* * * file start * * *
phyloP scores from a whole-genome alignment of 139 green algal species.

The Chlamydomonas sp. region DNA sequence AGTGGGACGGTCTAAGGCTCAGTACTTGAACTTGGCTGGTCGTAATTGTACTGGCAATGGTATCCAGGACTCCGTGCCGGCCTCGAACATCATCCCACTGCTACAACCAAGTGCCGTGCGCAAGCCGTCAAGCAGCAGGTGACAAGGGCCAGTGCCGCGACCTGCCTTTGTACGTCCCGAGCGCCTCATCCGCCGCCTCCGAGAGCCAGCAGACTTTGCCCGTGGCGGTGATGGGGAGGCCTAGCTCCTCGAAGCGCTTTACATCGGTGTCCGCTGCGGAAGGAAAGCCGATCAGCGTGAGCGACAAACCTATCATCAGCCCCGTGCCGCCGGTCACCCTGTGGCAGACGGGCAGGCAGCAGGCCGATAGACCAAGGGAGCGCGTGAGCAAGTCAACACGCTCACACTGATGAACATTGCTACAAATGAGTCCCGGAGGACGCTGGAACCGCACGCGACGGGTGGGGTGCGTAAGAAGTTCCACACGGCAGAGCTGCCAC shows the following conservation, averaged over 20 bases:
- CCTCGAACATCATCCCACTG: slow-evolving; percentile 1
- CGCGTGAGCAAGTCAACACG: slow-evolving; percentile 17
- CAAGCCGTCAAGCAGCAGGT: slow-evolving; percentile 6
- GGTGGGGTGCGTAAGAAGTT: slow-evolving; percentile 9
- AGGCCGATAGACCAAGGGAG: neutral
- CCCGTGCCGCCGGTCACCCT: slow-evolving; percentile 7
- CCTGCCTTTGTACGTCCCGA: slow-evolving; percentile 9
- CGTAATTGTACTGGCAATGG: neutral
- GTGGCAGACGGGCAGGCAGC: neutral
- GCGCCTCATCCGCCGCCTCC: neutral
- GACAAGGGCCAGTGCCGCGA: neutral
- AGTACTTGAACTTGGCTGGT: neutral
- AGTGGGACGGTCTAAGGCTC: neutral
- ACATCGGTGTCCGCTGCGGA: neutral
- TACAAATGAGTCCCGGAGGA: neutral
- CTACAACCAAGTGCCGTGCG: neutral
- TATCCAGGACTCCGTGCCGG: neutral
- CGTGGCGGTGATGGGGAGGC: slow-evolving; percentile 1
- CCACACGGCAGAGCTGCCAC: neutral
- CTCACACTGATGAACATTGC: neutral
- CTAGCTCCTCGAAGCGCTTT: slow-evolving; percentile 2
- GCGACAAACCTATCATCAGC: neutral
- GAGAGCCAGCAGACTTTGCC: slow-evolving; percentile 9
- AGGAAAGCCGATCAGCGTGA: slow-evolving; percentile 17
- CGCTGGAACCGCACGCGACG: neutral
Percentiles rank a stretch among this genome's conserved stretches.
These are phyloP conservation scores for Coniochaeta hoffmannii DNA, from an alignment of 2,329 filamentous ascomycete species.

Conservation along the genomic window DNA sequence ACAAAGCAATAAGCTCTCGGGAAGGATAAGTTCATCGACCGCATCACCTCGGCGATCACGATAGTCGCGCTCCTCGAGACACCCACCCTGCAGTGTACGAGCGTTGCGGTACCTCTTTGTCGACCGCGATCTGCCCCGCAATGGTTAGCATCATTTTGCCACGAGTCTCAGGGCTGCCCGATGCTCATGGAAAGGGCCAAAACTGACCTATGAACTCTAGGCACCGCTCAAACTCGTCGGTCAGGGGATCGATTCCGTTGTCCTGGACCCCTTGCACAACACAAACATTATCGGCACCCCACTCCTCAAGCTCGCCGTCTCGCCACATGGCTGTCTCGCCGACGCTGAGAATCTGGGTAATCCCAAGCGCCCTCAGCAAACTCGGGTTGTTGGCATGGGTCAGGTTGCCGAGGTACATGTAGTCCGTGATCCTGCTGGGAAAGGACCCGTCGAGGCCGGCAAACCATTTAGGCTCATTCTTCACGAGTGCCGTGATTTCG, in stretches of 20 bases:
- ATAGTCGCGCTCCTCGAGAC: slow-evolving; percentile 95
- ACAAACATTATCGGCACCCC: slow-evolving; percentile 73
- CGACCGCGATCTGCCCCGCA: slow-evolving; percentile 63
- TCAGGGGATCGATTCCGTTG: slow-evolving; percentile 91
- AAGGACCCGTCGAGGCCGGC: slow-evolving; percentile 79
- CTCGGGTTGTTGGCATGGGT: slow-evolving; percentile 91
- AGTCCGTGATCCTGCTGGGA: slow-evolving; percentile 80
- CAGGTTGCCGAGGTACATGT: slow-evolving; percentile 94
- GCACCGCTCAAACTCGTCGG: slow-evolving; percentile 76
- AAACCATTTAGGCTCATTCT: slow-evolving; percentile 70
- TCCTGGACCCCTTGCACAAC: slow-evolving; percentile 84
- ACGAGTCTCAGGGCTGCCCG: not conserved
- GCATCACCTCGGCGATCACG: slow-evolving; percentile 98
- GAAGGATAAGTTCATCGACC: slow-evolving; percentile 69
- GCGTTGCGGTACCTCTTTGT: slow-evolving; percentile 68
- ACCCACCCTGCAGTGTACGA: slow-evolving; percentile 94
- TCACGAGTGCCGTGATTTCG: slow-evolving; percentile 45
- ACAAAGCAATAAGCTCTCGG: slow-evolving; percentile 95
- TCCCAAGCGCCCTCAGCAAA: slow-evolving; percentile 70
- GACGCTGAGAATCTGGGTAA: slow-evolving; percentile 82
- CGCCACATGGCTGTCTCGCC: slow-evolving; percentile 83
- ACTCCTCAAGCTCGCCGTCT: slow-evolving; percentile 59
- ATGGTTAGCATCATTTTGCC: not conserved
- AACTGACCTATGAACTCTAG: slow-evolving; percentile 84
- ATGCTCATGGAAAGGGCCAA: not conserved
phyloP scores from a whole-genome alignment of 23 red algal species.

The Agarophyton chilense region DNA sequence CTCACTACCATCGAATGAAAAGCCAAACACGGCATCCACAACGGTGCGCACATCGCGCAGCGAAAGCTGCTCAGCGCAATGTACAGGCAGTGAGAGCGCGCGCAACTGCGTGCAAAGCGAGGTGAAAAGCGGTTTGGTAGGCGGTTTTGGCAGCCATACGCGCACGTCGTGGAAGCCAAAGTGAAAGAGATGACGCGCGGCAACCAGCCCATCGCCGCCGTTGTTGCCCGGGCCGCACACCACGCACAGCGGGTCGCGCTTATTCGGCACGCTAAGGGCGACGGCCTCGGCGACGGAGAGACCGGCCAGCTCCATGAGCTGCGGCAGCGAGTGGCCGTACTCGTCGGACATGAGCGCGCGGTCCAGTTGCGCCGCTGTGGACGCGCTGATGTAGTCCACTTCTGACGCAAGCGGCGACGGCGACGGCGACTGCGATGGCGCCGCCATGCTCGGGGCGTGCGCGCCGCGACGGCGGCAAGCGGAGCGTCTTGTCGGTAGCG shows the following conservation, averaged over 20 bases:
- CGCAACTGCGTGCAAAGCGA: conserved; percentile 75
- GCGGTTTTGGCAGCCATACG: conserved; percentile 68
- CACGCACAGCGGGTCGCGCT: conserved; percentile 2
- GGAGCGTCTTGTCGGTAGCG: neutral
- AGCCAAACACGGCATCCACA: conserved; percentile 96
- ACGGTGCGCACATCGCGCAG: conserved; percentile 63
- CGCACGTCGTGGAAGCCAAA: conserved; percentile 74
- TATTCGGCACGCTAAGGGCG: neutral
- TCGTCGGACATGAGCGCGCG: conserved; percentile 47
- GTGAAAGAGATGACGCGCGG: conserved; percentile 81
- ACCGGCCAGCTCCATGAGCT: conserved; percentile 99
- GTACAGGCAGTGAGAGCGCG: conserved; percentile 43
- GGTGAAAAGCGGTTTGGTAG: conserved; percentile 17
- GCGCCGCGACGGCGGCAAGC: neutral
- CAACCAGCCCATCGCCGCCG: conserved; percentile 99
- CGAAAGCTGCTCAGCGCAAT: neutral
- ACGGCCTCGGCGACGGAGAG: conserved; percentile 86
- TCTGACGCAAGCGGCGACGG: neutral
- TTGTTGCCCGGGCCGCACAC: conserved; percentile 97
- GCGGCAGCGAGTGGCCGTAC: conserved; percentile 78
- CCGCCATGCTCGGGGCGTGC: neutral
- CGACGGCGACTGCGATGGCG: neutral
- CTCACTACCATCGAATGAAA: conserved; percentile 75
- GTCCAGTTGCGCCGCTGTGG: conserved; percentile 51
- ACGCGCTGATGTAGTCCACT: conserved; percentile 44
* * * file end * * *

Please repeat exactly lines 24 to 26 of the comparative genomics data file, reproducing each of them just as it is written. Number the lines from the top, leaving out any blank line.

- GCGACAAACCTATCATCAGC: neutral
- GAGAGCCAGCAGACTTTGCC: slow-evolving; percentile 9
- AGGAAAGCCGATCAGCGTGA: slow-evolving; percentile 17